As Student Assembly elections approach, representative candidates discuss their platforms.

Candidates Vying for 5 S.A. Spots Make Case at Forum

Fifteen candidates spoke on issues ranging from mental health to laundry in the Memorial Room of Willard Straight at a candidates’ forum Thursday evening, hoping to successfully make their case to fellow students as Student Assembly elections near. Currently, the S.A. has five vacant spots — four for freshman representative and one for College of Arts and Sciences representative. There are currently 13 candidates running for freshman representative and two for College of Arts and Sciences representative. Previously open spots —  transfer, LGBTQ liasion at-large and Art, Architecture, and Planning representative — were recently filled as each of the candidates for those positions ran unopposed. Noah Watson ’22 will serve as transfer representative, Tomás Reuning ’21 is the LGBTQ representative and Aram Cass ’23 is the AAP representative.

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BROWN | Climate Change Isn’t the Only Reason to Divest From Fossil Fuels

Hundreds of Cornellians and millions of young people worldwide walked out of school or work on Friday, Sept. 20 to protest government inaction toward climate change and demand divestment from fossil fuels. The case for divestment has never been stronger: The UN Intergovernmental Panel on Climate Change concluded last year that a radical transition away from fossil fuels in just over a decade is necessary in order to avoid irreversible disaster. Yet inaction is precisely the strategy of Cornell’s Board of Trustees and President Martha Pollack, defying the wishes of the Student Assembly, the Graduate and Professional Student Assembly and the Faculty Senate. The Board of Trustees states that it will divest only in the case of “morally reprehensible” activity in which “the company in question contributes to harm so grave that it would be inconsistent with the goals and principles of the University,” as if an existential threat to human civilization in the near future is not morally reprehensible.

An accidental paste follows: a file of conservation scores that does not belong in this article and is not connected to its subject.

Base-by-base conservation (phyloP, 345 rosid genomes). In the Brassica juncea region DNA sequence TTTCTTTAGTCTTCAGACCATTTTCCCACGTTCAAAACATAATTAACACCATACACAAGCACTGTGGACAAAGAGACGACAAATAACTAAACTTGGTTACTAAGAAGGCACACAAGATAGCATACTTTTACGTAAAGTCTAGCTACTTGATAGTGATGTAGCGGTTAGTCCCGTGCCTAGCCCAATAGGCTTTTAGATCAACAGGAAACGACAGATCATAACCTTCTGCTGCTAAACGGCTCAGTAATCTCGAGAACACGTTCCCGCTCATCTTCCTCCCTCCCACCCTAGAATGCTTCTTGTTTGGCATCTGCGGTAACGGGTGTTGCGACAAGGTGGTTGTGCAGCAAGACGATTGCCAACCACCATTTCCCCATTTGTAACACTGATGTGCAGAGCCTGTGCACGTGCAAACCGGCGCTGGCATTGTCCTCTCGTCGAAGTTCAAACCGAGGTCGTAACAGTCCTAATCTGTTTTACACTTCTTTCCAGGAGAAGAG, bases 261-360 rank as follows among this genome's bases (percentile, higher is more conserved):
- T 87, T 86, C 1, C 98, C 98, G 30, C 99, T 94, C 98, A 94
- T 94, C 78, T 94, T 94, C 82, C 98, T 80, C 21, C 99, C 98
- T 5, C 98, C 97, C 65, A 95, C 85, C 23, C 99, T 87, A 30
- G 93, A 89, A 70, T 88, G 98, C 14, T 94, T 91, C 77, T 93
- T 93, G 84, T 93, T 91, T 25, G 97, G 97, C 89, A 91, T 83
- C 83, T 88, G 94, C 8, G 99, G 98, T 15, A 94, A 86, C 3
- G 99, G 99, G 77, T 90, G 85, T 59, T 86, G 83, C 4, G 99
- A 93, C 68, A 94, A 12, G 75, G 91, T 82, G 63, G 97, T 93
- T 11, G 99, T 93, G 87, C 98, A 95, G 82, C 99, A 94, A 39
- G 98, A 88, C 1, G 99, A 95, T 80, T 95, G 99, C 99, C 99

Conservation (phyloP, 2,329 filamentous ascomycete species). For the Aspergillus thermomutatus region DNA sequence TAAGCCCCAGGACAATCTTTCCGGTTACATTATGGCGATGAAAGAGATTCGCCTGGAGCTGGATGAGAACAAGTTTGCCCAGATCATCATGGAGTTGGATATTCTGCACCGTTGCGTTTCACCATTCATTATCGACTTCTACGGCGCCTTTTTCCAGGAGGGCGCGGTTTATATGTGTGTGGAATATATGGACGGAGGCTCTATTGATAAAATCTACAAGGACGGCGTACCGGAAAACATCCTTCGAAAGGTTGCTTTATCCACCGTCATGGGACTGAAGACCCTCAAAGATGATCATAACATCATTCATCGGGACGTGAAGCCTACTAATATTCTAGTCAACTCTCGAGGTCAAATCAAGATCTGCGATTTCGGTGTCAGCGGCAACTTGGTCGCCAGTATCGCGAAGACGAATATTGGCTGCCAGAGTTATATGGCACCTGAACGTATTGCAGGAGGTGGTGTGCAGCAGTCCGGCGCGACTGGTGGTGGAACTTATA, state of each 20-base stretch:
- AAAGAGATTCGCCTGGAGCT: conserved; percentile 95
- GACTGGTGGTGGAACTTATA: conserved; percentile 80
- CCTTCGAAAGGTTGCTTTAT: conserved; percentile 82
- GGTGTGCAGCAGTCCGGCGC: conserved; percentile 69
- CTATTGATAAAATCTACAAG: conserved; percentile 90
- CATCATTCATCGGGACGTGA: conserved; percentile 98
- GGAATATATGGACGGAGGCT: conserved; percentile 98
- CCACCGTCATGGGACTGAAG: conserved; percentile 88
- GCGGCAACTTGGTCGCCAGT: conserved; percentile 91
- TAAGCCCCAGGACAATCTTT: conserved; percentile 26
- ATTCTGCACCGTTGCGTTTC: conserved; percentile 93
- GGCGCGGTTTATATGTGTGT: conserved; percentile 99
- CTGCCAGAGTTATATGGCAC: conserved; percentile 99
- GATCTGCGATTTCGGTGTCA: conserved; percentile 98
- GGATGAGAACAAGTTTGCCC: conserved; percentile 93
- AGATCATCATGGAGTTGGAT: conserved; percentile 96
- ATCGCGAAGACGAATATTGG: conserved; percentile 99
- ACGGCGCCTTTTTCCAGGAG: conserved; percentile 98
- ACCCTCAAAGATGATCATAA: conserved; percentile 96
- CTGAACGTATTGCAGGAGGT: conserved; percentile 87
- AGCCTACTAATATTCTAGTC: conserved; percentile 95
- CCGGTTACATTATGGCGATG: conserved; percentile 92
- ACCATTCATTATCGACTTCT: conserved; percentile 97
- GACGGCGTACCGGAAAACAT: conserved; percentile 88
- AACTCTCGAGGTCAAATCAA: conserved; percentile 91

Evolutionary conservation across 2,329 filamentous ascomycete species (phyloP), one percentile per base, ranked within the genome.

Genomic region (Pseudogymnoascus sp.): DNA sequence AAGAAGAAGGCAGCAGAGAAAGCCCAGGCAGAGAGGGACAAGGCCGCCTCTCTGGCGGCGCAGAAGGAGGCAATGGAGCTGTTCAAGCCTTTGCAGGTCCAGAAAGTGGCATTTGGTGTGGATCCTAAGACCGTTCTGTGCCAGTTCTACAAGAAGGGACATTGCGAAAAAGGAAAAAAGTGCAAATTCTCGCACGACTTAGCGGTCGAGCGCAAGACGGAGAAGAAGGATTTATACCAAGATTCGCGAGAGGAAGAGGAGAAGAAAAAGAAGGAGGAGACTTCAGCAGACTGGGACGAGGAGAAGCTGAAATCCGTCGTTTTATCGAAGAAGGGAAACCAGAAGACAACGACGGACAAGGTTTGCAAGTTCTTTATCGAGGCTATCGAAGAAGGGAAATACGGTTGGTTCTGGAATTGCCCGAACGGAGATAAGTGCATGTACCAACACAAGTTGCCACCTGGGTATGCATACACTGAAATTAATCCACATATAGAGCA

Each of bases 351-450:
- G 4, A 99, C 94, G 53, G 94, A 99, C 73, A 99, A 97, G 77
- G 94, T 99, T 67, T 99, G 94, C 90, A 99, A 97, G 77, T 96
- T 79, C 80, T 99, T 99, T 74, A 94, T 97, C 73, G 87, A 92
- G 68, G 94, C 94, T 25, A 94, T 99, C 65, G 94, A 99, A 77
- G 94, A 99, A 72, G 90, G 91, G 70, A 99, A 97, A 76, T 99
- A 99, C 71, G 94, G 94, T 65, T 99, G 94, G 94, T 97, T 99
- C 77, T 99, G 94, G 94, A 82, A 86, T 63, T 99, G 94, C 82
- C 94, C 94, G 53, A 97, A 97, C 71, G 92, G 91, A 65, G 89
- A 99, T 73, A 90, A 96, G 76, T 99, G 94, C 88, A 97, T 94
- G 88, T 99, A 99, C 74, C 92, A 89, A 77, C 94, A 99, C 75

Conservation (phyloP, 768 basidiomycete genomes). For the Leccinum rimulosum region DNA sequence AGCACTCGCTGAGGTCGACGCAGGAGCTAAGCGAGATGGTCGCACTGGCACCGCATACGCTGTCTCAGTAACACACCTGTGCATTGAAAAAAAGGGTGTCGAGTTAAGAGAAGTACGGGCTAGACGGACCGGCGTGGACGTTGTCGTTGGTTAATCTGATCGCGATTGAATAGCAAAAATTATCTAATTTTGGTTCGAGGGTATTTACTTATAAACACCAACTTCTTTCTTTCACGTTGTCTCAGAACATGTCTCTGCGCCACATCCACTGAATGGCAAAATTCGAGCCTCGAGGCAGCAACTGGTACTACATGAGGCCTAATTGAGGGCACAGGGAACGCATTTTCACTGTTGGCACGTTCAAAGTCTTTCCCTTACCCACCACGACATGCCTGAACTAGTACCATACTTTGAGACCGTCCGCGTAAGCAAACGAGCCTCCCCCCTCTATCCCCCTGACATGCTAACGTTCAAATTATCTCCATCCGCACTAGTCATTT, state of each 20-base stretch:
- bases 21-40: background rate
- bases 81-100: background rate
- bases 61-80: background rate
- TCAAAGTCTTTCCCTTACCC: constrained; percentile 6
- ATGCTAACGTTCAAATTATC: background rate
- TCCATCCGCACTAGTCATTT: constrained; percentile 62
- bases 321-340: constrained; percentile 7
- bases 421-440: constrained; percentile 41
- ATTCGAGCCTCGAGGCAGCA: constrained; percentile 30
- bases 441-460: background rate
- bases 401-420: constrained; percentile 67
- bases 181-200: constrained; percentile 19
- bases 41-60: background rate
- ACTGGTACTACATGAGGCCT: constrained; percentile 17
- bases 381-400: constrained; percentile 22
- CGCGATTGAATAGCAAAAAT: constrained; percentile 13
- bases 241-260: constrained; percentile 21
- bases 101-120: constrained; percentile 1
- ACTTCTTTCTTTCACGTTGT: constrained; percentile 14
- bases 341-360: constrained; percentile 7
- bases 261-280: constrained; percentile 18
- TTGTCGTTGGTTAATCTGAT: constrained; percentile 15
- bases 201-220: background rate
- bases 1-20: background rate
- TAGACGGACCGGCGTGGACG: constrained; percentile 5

Student Assembly members take a vote at the Student Assembly meeting on September 19.

S.A. Votes to Increase Byline Funding for EMS, MGFC, ISU

The Student Assembly approved Thursday increases in byline funding for Cornell University Emergency Medical Services, the International Students Union and the Multicultural Greek and Fraternal Council Thursday, kicking off its funding cycle of 2019. If these increases are approved by the S.A. at the end of the semester, they will go into effect in 2020.

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SULLIVAN BAKER | The S.A.’s Secret Divestment Ballot Hurt Campus Democracy

The Sun reported last semester that “for the first time in recent memory,” the Cornell Student Assembly had “approved a motion to vote by secret ballot” on Resolution 36, which “urged” Cornell to divest from companies “profiting from the occupation of Palestine.” Weeks of student lobbying led up to a high-stakes vote, which drew hundreds of Cornellians to Willard Straight Hall. These students hoped to see their elected representatives take a stand on an issue of great moral, political and historical importance. Instead, attendees watched as their representatives hid behind the secret ballot, an impermissible and anti-democratic political trick with a corrosive effect on student governance. As we start a new term, the Cornell community has to reckon with the consequences of the S.A.’s secrecy and prevent the elected body from doing further damage to campus democracy. Most strikingly, the vote by secret ballot was an egregious violation of the bylaws that are supposed to bind the S.A. These bylaws state “secret ballot votes shall be reserved for executive sessions,” a type of closed-door session the S.A. did not enter during the divestment showdown.

Joseph Anderson '20, Student Assembly President, and Heather Huh '20, co-chair of SAFC, speak at the S.A. meeting on September 5th, 2019.

EDITORIAL: How to Fix Cornell’s Least-Liked Organization

If you want to make a club treasurer flinch, you need only whisper the letters S-A-F-C. The Student Activities Funding Commission is the student-run organization that acts as a gatekeeper for over 500 Cornell clubs’ funding. And it is among the most bemoaned bureaucratic hoops on campus. Complaints range from nitpicky rule enforcement to perverse incentives. Some gripe that applying for SAFC funding involves far too many fine details — which, if done improperly, can give the SAFC a reason to pull funds.